Among the foremost practitioners in the art and science of treating spinal pain is the renowned New Zealand physical therapist, Robin McKenzie. According to McKenzie, there are three (3) predisposing factors underlying the epidemic of back pain we observe in industrialized countries.
The most important of these factors is the sitting posture. Sitting when unsupported reverses our lumbar curve placing important ligaments under full stretch. Additionally, a poor sitting posture in and of itself can produce pain even without trauma.
Further, poor sitting postures will worsen and perpetuate existing back pain. Indeed most back pain patients complain of pain while sitting or rising from sitting. It has been well established that sitting in a kyphotic position (spine flexed), tends to increase intra-disc pressure in the lumbar region.
Thus, poorly designed workstations conspire with the frequent and prolonged sitting position to dramatically increase the incidence of back pain.Hand in hand with prolonged sitting is our second predisposing factor, a general loss in lumbar extension. According to McKenzie, significant loss of lumbar extension becomes apparent at age thirty.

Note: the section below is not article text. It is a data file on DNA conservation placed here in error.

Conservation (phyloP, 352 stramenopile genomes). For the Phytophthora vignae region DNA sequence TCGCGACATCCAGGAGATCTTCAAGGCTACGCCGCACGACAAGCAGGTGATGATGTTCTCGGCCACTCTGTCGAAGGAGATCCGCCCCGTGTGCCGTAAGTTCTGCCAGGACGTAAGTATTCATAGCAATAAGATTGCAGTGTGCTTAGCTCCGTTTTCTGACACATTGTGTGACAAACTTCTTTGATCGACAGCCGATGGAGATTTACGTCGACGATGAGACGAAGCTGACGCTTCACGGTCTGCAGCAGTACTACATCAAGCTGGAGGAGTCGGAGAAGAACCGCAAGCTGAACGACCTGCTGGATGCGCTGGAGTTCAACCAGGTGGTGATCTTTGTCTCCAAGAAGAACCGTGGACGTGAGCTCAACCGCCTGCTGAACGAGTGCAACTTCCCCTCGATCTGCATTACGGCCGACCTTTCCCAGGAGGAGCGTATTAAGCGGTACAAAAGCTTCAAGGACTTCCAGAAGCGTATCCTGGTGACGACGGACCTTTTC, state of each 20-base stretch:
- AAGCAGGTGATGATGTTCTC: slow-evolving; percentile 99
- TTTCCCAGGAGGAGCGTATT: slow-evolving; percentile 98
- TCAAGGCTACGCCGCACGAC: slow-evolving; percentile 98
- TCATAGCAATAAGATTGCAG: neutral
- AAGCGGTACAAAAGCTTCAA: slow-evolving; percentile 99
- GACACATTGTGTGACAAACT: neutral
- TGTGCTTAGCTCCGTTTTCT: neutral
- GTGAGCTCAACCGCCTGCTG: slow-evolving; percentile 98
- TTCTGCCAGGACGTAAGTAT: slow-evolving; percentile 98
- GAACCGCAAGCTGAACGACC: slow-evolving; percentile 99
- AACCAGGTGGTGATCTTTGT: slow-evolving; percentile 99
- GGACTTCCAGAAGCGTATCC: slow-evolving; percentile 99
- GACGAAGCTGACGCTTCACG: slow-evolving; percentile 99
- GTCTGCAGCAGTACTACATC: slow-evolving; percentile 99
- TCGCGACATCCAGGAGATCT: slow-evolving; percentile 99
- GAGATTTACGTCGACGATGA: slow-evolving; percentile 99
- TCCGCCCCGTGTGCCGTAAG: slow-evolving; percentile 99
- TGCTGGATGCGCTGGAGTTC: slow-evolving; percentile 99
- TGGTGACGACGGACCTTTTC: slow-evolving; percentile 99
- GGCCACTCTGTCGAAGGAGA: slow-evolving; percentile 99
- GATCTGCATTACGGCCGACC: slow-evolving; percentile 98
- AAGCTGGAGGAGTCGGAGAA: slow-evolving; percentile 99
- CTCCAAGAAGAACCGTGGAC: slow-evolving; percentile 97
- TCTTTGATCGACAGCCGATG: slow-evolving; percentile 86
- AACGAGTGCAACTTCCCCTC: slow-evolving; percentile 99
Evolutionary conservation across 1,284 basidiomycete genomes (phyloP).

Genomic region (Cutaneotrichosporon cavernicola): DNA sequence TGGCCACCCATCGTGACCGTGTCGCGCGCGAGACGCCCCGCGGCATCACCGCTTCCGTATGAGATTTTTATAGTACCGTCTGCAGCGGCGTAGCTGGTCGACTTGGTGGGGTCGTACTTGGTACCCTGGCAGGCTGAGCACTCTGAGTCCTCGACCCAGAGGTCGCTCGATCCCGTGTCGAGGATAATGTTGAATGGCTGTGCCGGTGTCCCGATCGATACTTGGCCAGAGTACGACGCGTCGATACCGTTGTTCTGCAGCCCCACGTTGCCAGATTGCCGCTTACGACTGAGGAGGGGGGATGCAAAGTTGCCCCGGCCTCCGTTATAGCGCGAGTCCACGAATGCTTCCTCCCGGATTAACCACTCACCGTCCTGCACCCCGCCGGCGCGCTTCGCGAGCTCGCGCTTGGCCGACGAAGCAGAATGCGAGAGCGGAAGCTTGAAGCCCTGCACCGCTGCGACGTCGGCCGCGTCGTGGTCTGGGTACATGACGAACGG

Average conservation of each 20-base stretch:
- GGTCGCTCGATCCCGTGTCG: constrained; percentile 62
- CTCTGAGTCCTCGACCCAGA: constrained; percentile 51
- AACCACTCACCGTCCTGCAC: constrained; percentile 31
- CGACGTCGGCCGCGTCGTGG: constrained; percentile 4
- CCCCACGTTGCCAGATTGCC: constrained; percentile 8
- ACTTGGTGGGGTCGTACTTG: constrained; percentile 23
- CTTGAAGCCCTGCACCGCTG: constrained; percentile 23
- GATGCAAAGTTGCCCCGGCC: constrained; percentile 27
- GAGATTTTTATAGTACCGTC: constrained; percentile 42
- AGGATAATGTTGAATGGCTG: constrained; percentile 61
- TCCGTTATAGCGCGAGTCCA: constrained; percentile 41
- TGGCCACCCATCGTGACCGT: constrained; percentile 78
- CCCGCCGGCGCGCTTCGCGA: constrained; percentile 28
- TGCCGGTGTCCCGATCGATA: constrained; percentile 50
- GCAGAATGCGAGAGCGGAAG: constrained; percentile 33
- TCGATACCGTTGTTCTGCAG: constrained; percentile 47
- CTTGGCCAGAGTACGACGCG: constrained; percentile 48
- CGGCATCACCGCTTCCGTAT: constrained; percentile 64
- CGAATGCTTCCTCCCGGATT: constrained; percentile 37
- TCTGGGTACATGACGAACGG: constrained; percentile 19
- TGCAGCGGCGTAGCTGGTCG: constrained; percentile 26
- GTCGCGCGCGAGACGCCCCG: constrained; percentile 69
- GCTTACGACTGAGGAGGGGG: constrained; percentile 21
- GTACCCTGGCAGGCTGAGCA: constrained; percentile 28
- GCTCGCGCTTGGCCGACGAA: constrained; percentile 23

Without adequate training to prevent this trend, the loss of extension predisposes the spine to a kyphotic posture with concomitant increased disc pressure and compromised ligament length.
With these adaptive changes, the threshold for stress to provoke pain is that much more readily reached.
The third predisposing factor in the epidemic of low back pain is the relative increased frequency of tasks requiring forward flexion of the spine. In analyzing our daily routine we see flexion with brushing the teeth, shaving, driving, sitting at the computer, leaning across the table, etc.
It is safe to say that our routine mostly causes us to flex the spine and not to extend. Consequently, the sensible use of spinal extension in back care is what McKenzie refers to as the “beginning of a prophylactic concept”.